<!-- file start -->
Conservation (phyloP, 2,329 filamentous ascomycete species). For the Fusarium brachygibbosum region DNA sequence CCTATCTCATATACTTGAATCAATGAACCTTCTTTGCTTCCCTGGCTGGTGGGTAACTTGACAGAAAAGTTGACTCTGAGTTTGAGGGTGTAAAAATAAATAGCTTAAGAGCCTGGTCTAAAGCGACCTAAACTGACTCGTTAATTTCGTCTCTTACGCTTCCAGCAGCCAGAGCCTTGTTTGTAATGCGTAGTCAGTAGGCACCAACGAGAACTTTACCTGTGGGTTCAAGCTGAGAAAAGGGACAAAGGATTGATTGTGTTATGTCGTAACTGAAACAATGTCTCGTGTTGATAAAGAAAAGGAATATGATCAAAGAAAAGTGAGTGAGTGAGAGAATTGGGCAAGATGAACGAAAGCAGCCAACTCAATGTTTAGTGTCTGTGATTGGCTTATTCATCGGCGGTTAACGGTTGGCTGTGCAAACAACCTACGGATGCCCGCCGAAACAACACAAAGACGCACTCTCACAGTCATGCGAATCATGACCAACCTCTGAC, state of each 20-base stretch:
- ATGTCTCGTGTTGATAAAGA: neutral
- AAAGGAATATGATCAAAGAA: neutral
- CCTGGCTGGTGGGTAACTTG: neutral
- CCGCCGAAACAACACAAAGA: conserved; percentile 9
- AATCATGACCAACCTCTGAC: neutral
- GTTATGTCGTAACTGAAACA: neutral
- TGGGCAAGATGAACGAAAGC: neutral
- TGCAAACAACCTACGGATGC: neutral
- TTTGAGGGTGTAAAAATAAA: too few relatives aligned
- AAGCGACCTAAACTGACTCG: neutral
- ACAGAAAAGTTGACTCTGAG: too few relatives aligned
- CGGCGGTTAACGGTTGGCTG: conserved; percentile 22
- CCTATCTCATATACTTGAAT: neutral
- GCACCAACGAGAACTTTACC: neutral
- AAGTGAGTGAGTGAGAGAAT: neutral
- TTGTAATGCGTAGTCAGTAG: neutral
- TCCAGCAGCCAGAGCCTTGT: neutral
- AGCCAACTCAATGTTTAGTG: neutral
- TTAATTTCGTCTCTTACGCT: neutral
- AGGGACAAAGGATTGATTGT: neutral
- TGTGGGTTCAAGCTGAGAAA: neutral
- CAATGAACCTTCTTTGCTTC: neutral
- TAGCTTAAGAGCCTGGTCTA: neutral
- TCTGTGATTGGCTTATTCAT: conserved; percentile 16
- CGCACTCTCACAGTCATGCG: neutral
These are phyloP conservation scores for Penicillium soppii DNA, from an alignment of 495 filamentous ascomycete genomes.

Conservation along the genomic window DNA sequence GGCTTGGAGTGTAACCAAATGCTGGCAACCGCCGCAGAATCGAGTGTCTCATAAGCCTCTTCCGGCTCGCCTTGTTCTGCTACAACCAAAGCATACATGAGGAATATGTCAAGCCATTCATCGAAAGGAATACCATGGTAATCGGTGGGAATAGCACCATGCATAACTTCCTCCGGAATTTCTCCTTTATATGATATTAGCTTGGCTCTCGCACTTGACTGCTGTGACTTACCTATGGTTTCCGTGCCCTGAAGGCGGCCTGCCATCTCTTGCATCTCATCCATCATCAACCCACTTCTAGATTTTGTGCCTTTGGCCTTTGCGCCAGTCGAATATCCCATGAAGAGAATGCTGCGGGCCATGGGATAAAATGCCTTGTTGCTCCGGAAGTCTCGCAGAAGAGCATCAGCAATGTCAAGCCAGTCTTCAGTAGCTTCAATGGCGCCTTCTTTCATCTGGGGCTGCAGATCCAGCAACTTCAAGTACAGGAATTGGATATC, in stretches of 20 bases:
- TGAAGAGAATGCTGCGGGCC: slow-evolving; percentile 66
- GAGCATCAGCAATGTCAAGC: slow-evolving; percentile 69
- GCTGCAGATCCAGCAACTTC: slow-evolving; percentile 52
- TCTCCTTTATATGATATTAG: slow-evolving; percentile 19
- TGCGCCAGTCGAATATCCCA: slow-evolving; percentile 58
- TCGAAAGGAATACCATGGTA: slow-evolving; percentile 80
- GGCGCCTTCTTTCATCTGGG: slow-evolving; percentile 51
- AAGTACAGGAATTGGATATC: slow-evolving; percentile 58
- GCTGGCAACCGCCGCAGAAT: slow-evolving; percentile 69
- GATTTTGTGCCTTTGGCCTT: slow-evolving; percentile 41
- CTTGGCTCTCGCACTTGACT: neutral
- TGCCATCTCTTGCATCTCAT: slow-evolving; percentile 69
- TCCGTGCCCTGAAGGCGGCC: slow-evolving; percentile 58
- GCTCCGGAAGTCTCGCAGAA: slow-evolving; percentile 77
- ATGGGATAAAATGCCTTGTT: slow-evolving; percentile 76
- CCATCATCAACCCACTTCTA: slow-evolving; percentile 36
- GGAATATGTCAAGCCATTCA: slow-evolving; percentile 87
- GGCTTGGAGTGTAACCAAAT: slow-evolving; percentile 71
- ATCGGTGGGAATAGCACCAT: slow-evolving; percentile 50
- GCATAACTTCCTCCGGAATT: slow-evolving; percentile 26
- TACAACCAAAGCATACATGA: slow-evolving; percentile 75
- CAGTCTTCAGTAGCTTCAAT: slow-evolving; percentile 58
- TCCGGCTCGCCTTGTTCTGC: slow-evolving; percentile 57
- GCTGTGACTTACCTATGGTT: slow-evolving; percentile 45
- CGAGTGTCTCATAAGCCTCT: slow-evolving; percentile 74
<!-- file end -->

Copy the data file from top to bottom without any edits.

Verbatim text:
Conservation (phyloP, 2,329 filamentous ascomycete species). For the Fusarium brachygibbosum region DNA sequence CCTATCTCATATACTTGAATCAATGAACCTTCTTTGCTTCCCTGGCTGGTGGGTAACTTGACAGAAAAGTTGACTCTGAGTTTGAGGGTGTAAAAATAAATAGCTTAAGAGCCTGGTCTAAAGCGACCTAAACTGACTCGTTAATTTCGTCTCTTACGCTTCCAGCAGCCAGAGCCTTGTTTGTAATGCGTAGTCAGTAGGCACCAACGAGAACTTTACCTGTGGGTTCAAGCTGAGAAAAGGGACAAAGGATTGATTGTGTTATGTCGTAACTGAAACAATGTCTCGTGTTGATAAAGAAAAGGAATATGATCAAAGAAAAGTGAGTGAGTGAGAGAATTGGGCAAGATGAACGAAAGCAGCCAACTCAATGTTTAGTGTCTGTGATTGGCTTATTCATCGGCGGTTAACGGTTGGCTGTGCAAACAACCTACGGATGCCCGCCGAAACAACACAAAGACGCACTCTCACAGTCATGCGAATCATGACCAACCTCTGAC, state of each 20-base stretch:
- ATGTCTCGTGTTGATAAAGA: neutral
- AAAGGAATATGATCAAAGAA: neutral
- CCTGGCTGGTGGGTAACTTG: neutral
- CCGCCGAAACAACACAAAGA: conserved; percentile 9
- AATCATGACCAACCTCTGAC: neutral
- GTTATGTCGTAACTGAAACA: neutral
- TGGGCAAGATGAACGAAAGC: neutral
- TGCAAACAACCTACGGATGC: neutral
- TTTGAGGGTGTAAAAATAAA: too few relatives aligned
- AAGCGACCTAAACTGACTCG: neutral
- ACAGAAAAGTTGACTCTGAG: too few relatives aligned
- CGGCGGTTAACGGTTGGCTG: conserved; percentile 22
- CCTATCTCATATACTTGAAT: neutral
- GCACCAACGAGAACTTTACC: neutral
- AAGTGAGTGAGTGAGAGAAT: neutral
- TTGTAATGCGTAGTCAGTAG: neutral
- TCCAGCAGCCAGAGCCTTGT: neutral
- AGCCAACTCAATGTTTAGTG: neutral
- TTAATTTCGTCTCTTACGCT: neutral
- AGGGACAAAGGATTGATTGT: neutral
- TGTGGGTTCAAGCTGAGAAA: neutral
- CAATGAACCTTCTTTGCTTC: neutral
- TAGCTTAAGAGCCTGGTCTA: neutral
- TCTGTGATTGGCTTATTCAT: conserved; percentile 16
- CGCACTCTCACAGTCATGCG: neutral
These are phyloP conservation scores for Penicillium soppii DNA, from an alignment of 495 filamentous ascomycete genomes.

Conservation along the genomic window DNA sequence GGCTTGGAGTGTAACCAAATGCTGGCAACCGCCGCAGAATCGAGTGTCTCATAAGCCTCTTCCGGCTCGCCTTGTTCTGCTACAACCAAAGCATACATGAGGAATATGTCAAGCCATTCATCGAAAGGAATACCATGGTAATCGGTGGGAATAGCACCATGCATAACTTCCTCCGGAATTTCTCCTTTATATGATATTAGCTTGGCTCTCGCACTTGACTGCTGTGACTTACCTATGGTTTCCGTGCCCTGAAGGCGGCCTGCCATCTCTTGCATCTCATCCATCATCAACCCACTTCTAGATTTTGTGCCTTTGGCCTTTGCGCCAGTCGAATATCCCATGAAGAGAATGCTGCGGGCCATGGGATAAAATGCCTTGTTGCTCCGGAAGTCTCGCAGAAGAGCATCAGCAATGTCAAGCCAGTCTTCAGTAGCTTCAATGGCGCCTTCTTTCATCTGGGGCTGCAGATCCAGCAACTTCAAGTACAGGAATTGGATATC, in stretches of 20 bases:
- TGAAGAGAATGCTGCGGGCC: slow-evolving; percentile 66
- GAGCATCAGCAATGTCAAGC: slow-evolving; percentile 69
- GCTGCAGATCCAGCAACTTC: slow-evolving; percentile 52
- TCTCCTTTATATGATATTAG: slow-evolving; percentile 19
- TGCGCCAGTCGAATATCCCA: slow-evolving; percentile 58
- TCGAAAGGAATACCATGGTA: slow-evolving; percentile 80
- GGCGCCTTCTTTCATCTGGG: slow-evolving; percentile 51
- AAGTACAGGAATTGGATATC: slow-evolving; percentile 58
- GCTGGCAACCGCCGCAGAAT: slow-evolving; percentile 69
- GATTTTGTGCCTTTGGCCTT: slow-evolving; percentile 41
- CTTGGCTCTCGCACTTGACT: neutral
- TGCCATCTCTTGCATCTCAT: slow-evolving; percentile 69
- TCCGTGCCCTGAAGGCGGCC: slow-evolving; percentile 58
- GCTCCGGAAGTCTCGCAGAA: slow-evolving; percentile 77
- ATGGGATAAAATGCCTTGTT: slow-evolving; percentile 76
- CCATCATCAACCCACTTCTA: slow-evolving; percentile 36
- GGAATATGTCAAGCCATTCA: slow-evolving; percentile 87
- GGCTTGGAGTGTAACCAAAT: slow-evolving; percentile 71
- ATCGGTGGGAATAGCACCAT: slow-evolving; percentile 50
- GCATAACTTCCTCCGGAATT: slow-evolving; percentile 26
- TACAACCAAAGCATACATGA: slow-evolving; percentile 75
- CAGTCTTCAGTAGCTTCAAT: slow-evolving; percentile 58
- TCCGGCTCGCCTTGTTCTGC: slow-evolving; percentile 57
- GCTGTGACTTACCTATGGTT: slow-evolving; percentile 45
- CGAGTGTCTCATAAGCCTCT: slow-evolving; percentile 74